The women of the small country town of Cranford live in genteel poverty, resolutely refusing to embrace change, while the dark clouds of urbanisation and the advance of the railway hover threateningly on the horizon. In their simple, well-ordered lives they face emotional dilemmas and upheavals, small in the scale of the ever-shifting world, but affectionately portrayed by Elizabeth Gaskell with all the weight and consequence of a grand drama.
A rich, comic and illuminating portrait of life in a small town, Cranford has moved and entertained readers for generations.
With illustrations by the celebrated Hugh Thomson, and an introduction by Dr Josie Billington, a specialist in Victorian literature.
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Elizabeth Gaskell's much loved novel of small town, rural life.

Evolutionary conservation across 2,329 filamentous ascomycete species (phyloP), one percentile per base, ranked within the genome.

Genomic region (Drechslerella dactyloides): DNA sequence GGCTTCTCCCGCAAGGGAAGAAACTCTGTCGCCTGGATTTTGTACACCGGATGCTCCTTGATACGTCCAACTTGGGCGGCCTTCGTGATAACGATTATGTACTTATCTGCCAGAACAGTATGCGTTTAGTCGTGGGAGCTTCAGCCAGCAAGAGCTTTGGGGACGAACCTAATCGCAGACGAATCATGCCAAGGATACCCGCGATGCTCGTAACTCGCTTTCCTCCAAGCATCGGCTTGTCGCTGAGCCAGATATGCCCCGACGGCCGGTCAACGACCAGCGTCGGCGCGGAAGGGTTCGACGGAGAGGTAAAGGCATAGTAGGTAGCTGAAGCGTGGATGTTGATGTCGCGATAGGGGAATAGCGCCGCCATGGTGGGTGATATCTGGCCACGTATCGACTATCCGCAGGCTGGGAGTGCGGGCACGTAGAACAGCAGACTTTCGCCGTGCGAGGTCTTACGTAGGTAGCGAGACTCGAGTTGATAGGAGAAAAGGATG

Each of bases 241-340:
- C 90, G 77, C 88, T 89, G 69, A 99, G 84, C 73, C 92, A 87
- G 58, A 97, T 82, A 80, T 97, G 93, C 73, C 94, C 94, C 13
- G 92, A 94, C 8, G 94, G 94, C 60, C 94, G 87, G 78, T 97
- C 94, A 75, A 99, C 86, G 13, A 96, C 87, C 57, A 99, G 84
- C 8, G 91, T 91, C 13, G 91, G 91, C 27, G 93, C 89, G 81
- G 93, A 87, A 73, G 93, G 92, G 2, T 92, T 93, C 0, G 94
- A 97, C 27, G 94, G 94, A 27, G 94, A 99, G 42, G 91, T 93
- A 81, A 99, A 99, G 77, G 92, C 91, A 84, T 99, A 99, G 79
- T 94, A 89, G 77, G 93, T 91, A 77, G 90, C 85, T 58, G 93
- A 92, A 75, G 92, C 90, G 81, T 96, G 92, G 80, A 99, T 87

Elizabeth Cleghorn Gaskell was born in London in 1810. Her mother, Eliza, the niece of the potter Josiah Wedgwood, died when she was a child. Much of her childhood was spent in Knutsford, Cheshire, a town she would later immortalize as Cranford. In 1832 she married a Unitarian minister, William Gaskell, and they settled in Manchester. The industrial surroundings offered her inspiration for her writings and it was here that she wrote both Cranford (1853) and North and South (1855), as well as the first biography of Charlotte Bronte. Her last novel, Wives and Daughters, said by many to be her most mature work, remained unfinished at the time of her death in 1865.